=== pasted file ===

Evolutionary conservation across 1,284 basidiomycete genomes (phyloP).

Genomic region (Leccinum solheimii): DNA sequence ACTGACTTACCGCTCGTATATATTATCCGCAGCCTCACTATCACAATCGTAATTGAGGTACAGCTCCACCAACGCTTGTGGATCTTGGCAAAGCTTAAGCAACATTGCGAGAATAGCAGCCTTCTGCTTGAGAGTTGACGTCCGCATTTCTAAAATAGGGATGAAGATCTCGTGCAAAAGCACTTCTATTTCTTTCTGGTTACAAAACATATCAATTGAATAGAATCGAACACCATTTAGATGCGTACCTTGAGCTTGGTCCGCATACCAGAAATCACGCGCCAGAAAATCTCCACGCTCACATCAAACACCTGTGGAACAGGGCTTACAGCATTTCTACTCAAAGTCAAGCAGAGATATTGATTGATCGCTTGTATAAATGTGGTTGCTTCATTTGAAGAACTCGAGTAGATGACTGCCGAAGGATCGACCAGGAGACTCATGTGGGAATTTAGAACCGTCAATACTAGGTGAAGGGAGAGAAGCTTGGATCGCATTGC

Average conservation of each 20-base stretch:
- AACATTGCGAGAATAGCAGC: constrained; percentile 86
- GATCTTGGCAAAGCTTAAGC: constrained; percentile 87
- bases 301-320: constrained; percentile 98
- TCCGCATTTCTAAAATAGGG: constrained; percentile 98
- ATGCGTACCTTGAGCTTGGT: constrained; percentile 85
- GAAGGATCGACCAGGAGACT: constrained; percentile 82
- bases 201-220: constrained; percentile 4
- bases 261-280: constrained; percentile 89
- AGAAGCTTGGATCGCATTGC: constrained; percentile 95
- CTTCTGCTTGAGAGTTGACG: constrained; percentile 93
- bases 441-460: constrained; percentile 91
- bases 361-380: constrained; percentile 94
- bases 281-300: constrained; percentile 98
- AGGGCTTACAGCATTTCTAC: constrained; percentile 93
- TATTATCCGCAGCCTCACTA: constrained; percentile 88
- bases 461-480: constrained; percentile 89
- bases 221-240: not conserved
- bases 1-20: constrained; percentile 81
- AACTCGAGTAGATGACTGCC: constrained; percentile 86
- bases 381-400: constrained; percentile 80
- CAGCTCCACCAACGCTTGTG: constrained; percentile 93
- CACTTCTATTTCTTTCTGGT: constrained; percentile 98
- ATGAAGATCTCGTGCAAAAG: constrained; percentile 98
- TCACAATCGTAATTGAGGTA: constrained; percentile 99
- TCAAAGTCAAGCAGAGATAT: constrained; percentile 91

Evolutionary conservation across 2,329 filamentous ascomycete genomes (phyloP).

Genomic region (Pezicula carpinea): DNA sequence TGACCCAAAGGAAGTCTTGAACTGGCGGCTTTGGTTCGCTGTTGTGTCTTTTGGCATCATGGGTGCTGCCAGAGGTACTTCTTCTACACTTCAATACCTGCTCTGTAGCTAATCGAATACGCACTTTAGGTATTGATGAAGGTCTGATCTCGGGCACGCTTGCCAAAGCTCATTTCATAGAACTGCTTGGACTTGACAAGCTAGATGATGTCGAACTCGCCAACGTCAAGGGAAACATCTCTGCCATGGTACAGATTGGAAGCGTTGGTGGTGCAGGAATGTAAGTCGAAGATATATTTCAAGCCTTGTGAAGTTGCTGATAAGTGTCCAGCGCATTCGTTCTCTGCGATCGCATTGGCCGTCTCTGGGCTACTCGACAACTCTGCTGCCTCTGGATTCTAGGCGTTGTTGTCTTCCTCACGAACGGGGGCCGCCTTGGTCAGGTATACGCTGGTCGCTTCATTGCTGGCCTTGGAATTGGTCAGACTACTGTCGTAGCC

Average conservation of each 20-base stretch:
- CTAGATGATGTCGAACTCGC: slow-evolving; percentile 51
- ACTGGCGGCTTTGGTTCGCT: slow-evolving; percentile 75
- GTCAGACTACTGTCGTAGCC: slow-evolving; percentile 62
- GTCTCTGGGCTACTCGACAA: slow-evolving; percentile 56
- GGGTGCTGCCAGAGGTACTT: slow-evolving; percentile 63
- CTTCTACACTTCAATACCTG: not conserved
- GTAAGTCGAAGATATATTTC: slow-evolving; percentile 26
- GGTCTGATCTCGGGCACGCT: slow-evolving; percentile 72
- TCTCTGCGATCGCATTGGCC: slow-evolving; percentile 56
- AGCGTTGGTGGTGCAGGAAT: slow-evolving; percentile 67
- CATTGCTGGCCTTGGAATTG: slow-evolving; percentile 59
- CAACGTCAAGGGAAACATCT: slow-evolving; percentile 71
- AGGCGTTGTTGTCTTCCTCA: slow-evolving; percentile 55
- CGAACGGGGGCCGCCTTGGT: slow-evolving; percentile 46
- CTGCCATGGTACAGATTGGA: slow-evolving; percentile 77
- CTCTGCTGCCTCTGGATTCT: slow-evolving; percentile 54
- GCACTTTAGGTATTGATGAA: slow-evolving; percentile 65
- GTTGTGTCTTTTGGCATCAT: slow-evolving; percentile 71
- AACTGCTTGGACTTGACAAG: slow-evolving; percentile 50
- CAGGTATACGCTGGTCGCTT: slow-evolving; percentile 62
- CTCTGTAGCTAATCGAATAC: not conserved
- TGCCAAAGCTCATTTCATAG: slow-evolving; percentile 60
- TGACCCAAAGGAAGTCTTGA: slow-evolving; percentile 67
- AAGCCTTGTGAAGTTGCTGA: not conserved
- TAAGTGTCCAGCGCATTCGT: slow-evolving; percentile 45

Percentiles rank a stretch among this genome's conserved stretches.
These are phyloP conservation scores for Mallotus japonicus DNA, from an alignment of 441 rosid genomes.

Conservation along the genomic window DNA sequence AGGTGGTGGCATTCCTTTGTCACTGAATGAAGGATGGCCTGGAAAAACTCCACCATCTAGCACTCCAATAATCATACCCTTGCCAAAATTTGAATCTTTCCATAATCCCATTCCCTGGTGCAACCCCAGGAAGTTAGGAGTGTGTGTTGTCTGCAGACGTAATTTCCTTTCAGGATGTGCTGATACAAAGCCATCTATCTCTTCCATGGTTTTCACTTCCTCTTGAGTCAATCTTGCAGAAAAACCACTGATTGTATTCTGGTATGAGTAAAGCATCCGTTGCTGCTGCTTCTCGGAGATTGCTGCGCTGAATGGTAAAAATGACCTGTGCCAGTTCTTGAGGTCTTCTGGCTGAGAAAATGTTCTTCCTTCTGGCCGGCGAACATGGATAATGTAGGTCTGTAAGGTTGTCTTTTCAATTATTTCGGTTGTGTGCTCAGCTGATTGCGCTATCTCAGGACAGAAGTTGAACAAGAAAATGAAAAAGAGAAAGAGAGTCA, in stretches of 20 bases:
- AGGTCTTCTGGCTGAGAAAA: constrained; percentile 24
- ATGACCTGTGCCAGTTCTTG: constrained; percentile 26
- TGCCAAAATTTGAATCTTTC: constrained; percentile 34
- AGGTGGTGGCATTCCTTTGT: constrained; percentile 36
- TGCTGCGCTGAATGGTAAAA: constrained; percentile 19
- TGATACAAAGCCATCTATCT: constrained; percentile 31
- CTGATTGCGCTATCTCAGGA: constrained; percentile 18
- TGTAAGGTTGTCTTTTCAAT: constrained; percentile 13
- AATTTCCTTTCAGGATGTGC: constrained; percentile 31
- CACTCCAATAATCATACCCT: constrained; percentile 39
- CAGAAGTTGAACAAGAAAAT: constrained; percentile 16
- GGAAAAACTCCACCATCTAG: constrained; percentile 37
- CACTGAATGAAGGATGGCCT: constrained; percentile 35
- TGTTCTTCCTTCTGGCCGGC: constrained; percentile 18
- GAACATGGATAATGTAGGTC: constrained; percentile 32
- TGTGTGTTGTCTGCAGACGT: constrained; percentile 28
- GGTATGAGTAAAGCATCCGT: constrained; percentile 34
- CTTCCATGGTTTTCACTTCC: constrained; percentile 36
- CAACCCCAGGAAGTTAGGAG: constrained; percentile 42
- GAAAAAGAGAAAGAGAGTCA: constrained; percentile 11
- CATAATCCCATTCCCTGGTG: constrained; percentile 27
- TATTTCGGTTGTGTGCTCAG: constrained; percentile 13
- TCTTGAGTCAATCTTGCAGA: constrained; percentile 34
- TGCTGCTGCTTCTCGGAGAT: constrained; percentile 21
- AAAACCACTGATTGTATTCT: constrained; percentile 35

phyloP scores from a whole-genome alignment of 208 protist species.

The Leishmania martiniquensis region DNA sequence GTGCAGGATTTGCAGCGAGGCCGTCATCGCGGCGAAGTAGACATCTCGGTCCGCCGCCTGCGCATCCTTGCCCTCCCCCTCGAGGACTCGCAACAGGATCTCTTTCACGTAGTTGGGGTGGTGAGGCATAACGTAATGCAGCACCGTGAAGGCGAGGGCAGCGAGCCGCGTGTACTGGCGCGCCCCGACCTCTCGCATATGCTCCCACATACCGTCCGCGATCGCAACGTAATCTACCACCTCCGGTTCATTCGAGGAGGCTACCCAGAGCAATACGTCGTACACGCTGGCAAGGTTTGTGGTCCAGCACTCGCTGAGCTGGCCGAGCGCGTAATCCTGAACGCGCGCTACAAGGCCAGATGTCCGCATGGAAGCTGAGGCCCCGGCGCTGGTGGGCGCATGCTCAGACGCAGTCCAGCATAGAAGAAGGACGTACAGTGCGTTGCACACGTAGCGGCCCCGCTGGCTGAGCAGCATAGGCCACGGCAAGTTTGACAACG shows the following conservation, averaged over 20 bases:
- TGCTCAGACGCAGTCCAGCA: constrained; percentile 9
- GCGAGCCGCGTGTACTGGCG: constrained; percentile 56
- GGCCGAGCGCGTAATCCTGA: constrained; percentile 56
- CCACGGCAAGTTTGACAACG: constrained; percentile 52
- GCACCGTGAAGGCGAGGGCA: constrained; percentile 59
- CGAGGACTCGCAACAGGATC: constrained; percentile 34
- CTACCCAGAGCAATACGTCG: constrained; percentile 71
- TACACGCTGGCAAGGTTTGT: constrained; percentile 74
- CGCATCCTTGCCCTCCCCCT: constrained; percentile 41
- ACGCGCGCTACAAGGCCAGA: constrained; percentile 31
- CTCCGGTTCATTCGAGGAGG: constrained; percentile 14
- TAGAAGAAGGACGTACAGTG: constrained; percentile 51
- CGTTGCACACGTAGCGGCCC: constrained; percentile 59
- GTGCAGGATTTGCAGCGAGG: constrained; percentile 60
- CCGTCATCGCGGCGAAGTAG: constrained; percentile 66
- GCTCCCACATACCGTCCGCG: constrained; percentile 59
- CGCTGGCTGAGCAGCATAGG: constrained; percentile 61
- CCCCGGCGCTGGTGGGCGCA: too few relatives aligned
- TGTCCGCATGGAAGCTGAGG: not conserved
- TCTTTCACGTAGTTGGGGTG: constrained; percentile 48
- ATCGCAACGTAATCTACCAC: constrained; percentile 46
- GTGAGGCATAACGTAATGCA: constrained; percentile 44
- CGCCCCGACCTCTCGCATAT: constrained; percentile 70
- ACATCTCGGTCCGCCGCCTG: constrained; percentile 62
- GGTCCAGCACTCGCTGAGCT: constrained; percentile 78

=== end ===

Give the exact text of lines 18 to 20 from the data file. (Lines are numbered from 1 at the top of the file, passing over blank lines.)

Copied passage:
- TATTATCCGCAGCCTCACTA: constrained; percentile 88
- bases 461-480: constrained; percentile 89
- bases 221-240: not conserved